Born 23 March 1844 in London, Farrer was the younger brother of Thomas, a well-known pre-raphaelite painter. Unlike Thomas, Henry was largely self-taught. In his late 20s, his landscape work shifted to the tonalist style for which he is best remembered. He was a co-founder of the American Watercolor Society and, unusually for the time, painted almost exclusively in water colours. His tonalist landscapes often depict a misty or cloudy landscape with water in the foreground, and the sun is often setting. The overall effect is one of stillness and the subdued, earthy colors give his works a meditative mood. This is: Winter scene in Moonlight
Born March 21, 1880 in Weissenburg, Germany, Hofmann was a highly influential Abstract Expressionist painter. He was active in the early twentieth-century European avant-garde movement taking a deep understanding and synthesis of Symbolism, Neo-impressionism, Fauvism, and Cubism with him when he emigrated to the United States in 1932. Hofmann was also one of the most influential art teachers of the 20th century: he established an art school in Munich in 1915, building on the ideas of the Cubists, possibly the first modern school of art in the world. After emigrating to the United States, he reopened the school in both New York City and Provincetown, Massachusetts. His painting is characterized by a rigorous concern with pictorial structure and unity, spatial illusionism, and bold and expressive use of colour. This is: Equinox.
Born March 18, 1905 in Illinois, Lichtner was another beneficiary of Roosevelt’s New Deal in the 1930s. He worked in the sober tones of the social-realist style typical of the austere 1930s, and this painting: Potato Planting, is a classic example of the genre.
Born 17 March in Kyiv, Ukraine, Orloff began his early art training with painter Vyacheslav Korenev at the Kyiv Academy of Art. He then continued his studies in the United States, first in New York and later studied at the Art Institute of Chicago, the city where he came to prominence. He exhibited portraits and scenes of daily urban life, with many of his works presenting a reassuring image in this post-depression era. This picture, Solitude, shows a lone woman enjoying the tranquility of a lakefront park, the cool water and lush gardens providing a welcome respite from the densely built surrounding Chicago metropolis.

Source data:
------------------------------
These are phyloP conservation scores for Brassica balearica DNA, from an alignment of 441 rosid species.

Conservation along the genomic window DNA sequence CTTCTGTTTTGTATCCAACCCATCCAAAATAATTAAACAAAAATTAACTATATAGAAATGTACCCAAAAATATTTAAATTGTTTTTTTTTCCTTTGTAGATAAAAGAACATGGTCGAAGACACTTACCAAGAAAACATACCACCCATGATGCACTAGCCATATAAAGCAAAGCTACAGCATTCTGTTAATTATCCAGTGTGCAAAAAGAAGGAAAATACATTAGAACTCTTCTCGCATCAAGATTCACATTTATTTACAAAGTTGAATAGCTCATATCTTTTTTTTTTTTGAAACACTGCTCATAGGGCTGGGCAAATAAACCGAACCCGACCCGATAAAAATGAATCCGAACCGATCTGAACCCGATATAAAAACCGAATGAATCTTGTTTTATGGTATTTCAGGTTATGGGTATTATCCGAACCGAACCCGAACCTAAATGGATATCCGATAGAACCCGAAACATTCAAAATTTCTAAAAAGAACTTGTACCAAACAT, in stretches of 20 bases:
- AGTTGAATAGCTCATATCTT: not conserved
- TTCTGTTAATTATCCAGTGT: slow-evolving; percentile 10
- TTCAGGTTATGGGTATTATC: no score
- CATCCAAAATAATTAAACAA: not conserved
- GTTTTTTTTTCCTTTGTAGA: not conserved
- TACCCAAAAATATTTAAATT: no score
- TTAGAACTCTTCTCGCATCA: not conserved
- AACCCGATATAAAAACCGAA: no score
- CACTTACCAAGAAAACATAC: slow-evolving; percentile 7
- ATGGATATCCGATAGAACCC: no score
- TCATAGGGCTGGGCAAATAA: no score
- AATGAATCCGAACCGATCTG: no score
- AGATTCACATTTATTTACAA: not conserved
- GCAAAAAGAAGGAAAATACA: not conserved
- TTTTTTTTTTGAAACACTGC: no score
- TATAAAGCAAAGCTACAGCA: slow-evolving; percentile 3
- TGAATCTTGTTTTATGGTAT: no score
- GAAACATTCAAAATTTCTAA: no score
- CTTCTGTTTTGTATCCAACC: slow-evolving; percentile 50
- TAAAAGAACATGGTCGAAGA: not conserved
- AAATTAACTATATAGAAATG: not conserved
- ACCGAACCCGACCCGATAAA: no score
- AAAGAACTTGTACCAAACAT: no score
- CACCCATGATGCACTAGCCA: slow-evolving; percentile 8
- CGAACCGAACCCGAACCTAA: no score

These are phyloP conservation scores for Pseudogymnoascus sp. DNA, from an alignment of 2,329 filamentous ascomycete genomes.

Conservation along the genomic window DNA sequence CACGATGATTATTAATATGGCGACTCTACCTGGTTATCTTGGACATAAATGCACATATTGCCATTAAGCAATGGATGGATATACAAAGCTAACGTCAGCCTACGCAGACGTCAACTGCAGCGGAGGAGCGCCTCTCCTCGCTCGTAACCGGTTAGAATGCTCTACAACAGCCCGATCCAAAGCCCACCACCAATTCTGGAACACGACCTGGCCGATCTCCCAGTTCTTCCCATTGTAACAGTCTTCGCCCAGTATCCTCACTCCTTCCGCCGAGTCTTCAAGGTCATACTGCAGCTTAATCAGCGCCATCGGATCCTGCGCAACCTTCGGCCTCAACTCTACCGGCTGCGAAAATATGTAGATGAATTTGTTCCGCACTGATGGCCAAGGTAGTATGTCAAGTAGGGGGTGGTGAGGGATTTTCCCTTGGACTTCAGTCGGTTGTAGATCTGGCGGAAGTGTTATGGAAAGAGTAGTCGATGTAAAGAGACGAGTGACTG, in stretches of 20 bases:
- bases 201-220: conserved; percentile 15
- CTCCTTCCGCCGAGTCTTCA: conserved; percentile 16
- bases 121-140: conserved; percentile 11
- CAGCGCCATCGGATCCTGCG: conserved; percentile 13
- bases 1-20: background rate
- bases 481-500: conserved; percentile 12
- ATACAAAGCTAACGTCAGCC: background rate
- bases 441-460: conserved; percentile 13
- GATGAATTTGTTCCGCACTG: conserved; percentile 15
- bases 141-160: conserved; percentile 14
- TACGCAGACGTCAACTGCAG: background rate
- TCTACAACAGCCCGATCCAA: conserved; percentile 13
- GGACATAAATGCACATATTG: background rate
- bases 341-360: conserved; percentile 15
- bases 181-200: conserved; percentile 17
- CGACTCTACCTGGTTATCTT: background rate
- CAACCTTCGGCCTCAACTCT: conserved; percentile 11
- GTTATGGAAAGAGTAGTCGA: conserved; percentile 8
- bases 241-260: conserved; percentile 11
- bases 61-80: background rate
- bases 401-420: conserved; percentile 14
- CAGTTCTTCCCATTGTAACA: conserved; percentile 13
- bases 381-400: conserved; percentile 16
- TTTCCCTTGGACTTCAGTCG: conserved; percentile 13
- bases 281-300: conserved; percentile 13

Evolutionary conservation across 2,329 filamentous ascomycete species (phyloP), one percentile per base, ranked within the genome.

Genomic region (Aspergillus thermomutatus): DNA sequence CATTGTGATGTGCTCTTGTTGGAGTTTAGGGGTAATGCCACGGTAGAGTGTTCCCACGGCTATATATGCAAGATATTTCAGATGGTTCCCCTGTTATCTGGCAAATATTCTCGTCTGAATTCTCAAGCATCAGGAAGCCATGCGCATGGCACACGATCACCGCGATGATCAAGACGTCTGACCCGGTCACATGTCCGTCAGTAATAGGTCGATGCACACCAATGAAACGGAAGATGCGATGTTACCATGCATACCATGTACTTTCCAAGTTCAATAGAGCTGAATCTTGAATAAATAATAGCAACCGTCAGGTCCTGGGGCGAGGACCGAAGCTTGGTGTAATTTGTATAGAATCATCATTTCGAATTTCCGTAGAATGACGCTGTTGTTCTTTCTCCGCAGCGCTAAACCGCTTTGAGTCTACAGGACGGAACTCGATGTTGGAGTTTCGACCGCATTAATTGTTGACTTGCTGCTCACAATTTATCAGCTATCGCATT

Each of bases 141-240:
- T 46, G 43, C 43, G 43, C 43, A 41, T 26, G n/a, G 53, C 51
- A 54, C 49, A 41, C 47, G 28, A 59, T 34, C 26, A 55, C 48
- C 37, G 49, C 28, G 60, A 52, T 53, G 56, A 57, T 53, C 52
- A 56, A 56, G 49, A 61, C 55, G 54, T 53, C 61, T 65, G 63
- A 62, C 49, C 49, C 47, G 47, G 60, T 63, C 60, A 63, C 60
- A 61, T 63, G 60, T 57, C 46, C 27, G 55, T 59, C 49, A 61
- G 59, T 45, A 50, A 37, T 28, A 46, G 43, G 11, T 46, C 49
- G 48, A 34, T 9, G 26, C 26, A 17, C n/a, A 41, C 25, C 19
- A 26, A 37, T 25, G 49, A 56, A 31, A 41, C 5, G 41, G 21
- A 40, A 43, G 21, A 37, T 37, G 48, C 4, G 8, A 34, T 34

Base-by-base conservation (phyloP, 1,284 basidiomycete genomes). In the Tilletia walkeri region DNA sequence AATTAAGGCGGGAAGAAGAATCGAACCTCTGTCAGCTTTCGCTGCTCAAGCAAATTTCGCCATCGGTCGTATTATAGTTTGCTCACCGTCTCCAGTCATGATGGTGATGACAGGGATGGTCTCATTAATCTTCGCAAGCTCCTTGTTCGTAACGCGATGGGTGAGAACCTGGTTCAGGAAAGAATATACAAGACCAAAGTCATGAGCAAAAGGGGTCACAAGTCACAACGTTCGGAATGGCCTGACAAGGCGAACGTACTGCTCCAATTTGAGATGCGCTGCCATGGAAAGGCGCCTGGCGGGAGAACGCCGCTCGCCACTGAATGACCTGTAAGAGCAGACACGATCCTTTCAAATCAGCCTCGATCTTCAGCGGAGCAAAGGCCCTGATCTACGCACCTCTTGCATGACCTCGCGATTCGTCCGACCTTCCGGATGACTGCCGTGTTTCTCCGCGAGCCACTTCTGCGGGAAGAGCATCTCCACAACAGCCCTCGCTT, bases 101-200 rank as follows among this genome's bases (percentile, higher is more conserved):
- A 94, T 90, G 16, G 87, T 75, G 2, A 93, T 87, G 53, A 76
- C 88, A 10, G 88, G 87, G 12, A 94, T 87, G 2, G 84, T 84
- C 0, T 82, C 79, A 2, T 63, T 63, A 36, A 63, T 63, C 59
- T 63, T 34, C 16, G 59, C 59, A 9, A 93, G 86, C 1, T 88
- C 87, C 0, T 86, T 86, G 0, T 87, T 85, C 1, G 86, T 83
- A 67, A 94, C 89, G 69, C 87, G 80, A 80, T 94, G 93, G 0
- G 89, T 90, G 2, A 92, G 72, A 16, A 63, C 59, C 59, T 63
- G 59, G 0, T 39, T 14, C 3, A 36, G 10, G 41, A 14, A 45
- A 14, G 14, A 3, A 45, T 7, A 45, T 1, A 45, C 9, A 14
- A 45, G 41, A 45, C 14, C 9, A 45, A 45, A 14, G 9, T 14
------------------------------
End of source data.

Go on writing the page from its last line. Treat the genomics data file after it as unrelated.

Born 15 March 1906 in Iowa, Foster came to the artist world’s knowledge as a result of Roosevelt’s New Deal public works program. The program contained an Art Project, and this painting: Pipe Works, was one of its products.
Charles Warren Eaton
Born February 22 1857, in Albany, New York, Eaton was primarily a lanscape painter, with two distinctive styles. The first subject, intimate,and tonalist in style, typically contained pasture, trees and sometimes a small patch of water or stone fence. The second subject, grander in manner, was a landscape with a grouping of tall pine trees, often backlit with the glow of a setting sun. Many of his largest works were in this style, and he became known as “the pine tree painter”. He only rarely included human, or animal figures in his landscapes. This is: Edge of a pine forest at sunset